vh: Towards the end, the daughter starts to understand that the mother is doing this for survival, even though it negatively impacts her. Would you say the daughter has more empathy for her in the end?
KK: The daughter has a narrative climax and it is when she confronts her mother. That was her aim, to confront her and tell her that she isn’t like her and can’t live like this. When she gets married it is a way out but at the same time, she feels for her mother. Then they finally talk about the war and the audience realise that the daughter never knew her father, she was born after he went missing.
vh: When the daughter prepares to get married, you have the mother facing the audience sewing at her machine, then the father standing immediately behind her with his back to her and the audience but in front of the daughter and towering over her as she changes into her black wedding dress. It struck me as a central image and turning point in the show.
KK: It is immediately after the daughter and the mother confront each other. Basically, I created that image to represent the wall that the daughter is overcoming, it is an emotional wall. The black wedding dress means that the daughter is not happy to leave the mother but she has to all the same. You know how it is, how you can love someone so much pathologically but the circumstances are blowing you up inside.
vh: Yes, that really comes across. Can you talk about the audience’s responses to the show?
KK: They have been very emotional, very powerful. More than half the audience cries. When it previewed someone fainted. But this was our agenda because this show focused on the 1600 missing people from the war. But also, a German colleague of yours said that in Germany it could relate to WW2 as well. But it also relates to people you just miss. The show communicates on a universal level to people who are not ready to accept that he or she has lost someone who was very important in their life.
vh: To conclude our interview I would love to chat about Stiffler, your show about sex workers some more. For context, for the readers, the play concerns Hava, who is stabbed in the back by a client (she literally has a knife in her back all the way through the play) and it charts how she subsequently tries and fails to get medical attention, support and justice from the healthcare system, the police, and her family. Can you describe your research process? How close to the sex workers was Dori for example?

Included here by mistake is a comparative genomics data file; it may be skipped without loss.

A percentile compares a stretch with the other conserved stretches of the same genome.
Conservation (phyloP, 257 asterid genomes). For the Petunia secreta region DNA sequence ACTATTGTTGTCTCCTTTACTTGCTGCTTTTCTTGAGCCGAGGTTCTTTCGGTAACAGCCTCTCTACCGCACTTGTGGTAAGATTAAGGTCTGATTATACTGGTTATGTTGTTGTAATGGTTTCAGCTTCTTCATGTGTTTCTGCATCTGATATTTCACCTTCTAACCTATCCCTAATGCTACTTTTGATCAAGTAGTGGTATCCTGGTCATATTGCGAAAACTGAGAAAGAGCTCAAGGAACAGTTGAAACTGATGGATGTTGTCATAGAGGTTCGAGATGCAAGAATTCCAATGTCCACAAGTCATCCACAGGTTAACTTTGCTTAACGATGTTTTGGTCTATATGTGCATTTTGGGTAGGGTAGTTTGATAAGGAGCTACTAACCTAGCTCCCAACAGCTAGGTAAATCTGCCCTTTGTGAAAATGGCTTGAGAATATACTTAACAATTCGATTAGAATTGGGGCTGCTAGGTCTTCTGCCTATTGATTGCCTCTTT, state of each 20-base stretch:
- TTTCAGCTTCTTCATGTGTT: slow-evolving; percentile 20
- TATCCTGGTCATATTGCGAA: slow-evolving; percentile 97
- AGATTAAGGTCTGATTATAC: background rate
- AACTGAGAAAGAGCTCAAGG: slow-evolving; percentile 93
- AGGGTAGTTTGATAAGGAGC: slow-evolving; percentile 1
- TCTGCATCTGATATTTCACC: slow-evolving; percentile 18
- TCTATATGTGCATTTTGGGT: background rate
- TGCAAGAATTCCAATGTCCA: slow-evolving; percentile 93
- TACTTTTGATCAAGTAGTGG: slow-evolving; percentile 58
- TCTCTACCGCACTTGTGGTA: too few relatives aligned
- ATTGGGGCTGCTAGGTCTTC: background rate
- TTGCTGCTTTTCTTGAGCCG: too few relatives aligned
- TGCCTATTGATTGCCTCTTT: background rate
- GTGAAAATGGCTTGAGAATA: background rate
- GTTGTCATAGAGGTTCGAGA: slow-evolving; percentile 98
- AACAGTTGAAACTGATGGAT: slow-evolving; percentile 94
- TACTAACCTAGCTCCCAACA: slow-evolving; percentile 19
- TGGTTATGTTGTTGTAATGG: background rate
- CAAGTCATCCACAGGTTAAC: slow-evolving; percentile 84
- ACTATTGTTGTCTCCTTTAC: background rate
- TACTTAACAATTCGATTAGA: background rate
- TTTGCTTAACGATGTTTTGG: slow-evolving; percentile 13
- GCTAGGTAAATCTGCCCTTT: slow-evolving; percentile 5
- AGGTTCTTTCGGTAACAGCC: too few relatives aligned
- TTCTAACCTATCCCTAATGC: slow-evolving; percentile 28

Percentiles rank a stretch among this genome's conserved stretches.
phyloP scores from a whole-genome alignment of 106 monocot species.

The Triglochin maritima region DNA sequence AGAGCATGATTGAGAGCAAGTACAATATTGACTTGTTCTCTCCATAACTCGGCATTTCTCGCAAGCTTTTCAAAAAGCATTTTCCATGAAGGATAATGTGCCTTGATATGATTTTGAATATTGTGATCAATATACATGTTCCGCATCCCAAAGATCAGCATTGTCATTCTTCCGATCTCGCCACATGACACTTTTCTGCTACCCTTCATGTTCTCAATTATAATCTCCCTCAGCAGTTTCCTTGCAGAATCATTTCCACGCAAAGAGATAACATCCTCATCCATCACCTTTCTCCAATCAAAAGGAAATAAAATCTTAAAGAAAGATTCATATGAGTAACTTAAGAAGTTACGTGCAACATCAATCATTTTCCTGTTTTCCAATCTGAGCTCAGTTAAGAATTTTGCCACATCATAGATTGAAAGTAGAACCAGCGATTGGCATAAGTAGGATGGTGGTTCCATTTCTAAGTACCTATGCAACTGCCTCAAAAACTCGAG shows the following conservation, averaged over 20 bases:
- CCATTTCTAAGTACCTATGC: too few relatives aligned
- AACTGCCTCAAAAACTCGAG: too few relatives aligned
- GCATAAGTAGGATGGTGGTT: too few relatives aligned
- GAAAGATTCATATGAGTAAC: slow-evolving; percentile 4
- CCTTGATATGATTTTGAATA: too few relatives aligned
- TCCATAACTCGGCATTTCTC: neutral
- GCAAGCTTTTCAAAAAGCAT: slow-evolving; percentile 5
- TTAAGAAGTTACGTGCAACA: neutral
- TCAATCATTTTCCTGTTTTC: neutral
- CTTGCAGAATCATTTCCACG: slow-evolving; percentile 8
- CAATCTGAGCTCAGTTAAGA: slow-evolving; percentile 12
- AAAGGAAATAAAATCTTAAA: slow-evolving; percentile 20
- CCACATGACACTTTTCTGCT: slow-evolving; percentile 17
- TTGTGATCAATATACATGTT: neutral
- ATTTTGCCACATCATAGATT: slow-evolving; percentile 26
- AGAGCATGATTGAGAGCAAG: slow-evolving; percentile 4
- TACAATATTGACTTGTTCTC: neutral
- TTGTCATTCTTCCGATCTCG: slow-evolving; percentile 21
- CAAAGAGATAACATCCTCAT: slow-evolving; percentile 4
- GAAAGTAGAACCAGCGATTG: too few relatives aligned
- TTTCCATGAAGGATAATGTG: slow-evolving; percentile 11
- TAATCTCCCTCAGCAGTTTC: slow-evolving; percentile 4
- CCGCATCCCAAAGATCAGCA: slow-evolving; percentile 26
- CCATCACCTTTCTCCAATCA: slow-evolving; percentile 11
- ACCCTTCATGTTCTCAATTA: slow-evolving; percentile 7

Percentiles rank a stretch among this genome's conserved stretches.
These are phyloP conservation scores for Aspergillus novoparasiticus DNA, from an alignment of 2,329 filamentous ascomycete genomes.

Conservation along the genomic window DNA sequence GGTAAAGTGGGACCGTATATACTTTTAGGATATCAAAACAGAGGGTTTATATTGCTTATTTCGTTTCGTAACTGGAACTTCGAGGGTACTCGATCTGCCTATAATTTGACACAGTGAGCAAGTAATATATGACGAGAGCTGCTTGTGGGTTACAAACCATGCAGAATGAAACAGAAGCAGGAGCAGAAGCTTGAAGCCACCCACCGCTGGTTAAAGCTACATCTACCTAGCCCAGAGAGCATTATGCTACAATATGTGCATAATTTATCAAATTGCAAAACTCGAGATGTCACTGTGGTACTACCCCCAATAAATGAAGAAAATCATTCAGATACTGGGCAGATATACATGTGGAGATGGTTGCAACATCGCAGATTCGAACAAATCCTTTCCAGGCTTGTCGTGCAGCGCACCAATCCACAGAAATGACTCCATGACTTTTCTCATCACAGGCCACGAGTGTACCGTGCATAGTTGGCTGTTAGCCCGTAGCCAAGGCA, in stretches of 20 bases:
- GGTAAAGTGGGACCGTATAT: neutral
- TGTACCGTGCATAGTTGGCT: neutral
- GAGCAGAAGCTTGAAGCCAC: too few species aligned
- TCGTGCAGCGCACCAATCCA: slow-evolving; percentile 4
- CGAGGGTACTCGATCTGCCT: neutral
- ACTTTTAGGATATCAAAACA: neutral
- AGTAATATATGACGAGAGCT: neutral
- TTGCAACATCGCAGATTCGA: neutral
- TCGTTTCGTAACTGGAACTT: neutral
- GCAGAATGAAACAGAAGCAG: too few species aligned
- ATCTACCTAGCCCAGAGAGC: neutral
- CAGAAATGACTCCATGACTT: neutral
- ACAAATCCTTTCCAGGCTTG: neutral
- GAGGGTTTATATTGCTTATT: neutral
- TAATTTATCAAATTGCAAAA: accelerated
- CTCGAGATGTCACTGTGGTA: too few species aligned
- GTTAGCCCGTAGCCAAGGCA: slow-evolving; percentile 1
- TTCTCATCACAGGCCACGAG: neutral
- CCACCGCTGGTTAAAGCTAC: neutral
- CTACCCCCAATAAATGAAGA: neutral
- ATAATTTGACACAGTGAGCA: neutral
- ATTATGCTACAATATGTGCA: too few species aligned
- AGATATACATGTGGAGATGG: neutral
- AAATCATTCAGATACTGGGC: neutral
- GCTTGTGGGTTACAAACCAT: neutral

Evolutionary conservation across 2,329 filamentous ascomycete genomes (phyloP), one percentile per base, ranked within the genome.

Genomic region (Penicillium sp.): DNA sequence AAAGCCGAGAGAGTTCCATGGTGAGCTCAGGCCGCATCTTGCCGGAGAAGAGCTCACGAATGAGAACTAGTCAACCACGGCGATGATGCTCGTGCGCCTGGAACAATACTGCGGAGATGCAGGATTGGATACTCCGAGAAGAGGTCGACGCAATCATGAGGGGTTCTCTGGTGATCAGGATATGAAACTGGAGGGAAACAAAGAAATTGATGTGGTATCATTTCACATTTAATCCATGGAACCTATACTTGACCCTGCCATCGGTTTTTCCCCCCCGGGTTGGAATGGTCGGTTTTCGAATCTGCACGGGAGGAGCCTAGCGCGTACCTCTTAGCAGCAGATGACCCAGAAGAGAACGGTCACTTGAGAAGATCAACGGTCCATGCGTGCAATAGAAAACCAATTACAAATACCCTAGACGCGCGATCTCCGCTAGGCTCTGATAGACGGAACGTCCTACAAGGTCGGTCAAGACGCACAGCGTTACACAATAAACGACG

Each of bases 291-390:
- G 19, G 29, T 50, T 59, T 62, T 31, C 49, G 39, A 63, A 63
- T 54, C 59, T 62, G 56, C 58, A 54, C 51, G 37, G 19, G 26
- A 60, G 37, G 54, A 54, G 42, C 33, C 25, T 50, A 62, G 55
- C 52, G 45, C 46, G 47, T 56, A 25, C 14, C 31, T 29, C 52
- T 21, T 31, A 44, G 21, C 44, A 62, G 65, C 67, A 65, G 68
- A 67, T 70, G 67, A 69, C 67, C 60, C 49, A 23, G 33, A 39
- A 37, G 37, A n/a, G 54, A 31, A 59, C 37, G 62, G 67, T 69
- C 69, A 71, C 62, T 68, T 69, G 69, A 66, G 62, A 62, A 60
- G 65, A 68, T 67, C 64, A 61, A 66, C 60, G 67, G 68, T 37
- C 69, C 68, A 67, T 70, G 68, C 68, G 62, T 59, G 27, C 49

KK: The whole process took about a year. Some sex workers were also consulted with. Dori met with organizations working with the sex workers. Hava herself is based on a mix of people. When you read the play, you also realize that there are more characters actually, at least it implies a larger cast. But I decided to do a show with only three people so that the narrative focus would be on Hava and her journey. This was my choice.
vh: You have two male actors playing two female nurses, so in drag. Can you explain your ideas behind this choice?
KK: In the play, the nurse is only one female character. I decided to split it into two men playing women to emphasize the hard-core humiliation that is dolled out to sex workers by women because sometimes women can be worse than men towards each other because they too have this patriarchal mindset. There is still this philosophy in Kosovo that women feel they need to be beaten by their husband otherwise he is not a man, he is not their husband. It is problematic for me, I mean I have friends whose boyfriends or partners won’t let them go out clubbing for example. So what I am trying to say here with this particular choice is that women help boost and maintain patriarchal attitudes.
vh: It seems to me that Hava starts out quite strong at the beginning, or at least, she is stronger obviously than she is at the end.
KK: It is the last six hours of Hava’s life, condensed into just over an hour. She is in survival mode the whole time.
vh: There are moments where Hava retires to the front of the stage, with her back to the audience to watch the other two male characters partake in what seems to me longer and longer costume changes. It felt to me that this implied that she was becoming increasingly sidelined in her own story by the institutions and social bodies who were rejecting her.
KK: We wanted to give the actress Rebecca a bit of time to breathe because it is very tough for her to play this character taking her last breath. It also gave the audience time to breathe and reflect.
vh: It might seem an obvious thing to say and ask, but you’re a man. So why did you decide to direct this show, rather than getting a woman to do it?
KK: I really believe that women’s rights cannot be monopolized. It is normal for example, for a woman to fight for women’s rights in Kosovo, it is rare that a man fights for a woman. In Kosovo men are bulls**t, we are like criminals. This is who we are (in terms of attitudes to women and sex workers) and I am not going to compromise on this. Of course, there are good men around, but we are the exceptions. I am really happy I directed the show. And actually, the Ministry of Justice got in touch with us because they want this show to be part of their program of sixteen days of activism against gender-based violence, which will run from 25th Nov to 10th December in Kosovo. So Stiffler was performed on 1st December.
This post was written by the author in their personal capacity.The opinions expressed in this article are the author’s own and do not reflect the view of The Theatre Times, their staff or collaborators.
This post was written by Verity Healey.
The views expressed here belong to the author and do not necessarily reflect our views and opinions.